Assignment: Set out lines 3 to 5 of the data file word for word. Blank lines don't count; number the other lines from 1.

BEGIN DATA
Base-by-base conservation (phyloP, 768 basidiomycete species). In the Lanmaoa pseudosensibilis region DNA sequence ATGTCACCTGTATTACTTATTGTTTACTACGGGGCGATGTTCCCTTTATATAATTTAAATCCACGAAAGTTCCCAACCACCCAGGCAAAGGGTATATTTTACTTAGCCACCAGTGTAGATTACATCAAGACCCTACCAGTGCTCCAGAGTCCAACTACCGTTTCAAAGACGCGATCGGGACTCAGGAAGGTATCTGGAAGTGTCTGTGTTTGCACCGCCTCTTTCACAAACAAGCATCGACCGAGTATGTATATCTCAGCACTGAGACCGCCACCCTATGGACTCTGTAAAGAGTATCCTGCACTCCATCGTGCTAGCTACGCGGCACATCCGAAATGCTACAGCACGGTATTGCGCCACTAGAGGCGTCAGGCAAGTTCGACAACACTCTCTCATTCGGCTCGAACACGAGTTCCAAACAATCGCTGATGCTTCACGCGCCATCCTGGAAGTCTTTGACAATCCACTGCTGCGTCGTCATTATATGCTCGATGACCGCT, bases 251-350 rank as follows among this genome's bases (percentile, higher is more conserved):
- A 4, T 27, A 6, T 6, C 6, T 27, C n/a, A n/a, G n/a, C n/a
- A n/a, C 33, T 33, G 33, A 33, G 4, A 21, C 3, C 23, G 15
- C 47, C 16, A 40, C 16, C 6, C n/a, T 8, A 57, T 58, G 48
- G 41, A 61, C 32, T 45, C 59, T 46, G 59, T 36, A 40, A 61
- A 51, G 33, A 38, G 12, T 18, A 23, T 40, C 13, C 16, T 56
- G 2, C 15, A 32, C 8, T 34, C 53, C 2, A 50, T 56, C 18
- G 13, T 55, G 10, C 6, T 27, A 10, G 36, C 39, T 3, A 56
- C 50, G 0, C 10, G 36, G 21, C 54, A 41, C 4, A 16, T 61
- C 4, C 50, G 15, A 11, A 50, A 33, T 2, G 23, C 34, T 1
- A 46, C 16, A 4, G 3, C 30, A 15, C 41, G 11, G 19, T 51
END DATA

- A n/a, C 33, T 33, G 33, A 33, G 4, A 21, C 3, C 23, G 15
- C 47, C 16, A 40, C 16, C 6, C n/a, T 8, A 57, T 58, G 48
- G 41, A 61, C 32, T 45, C 59, T 46, G 59, T 36, A 40, A 61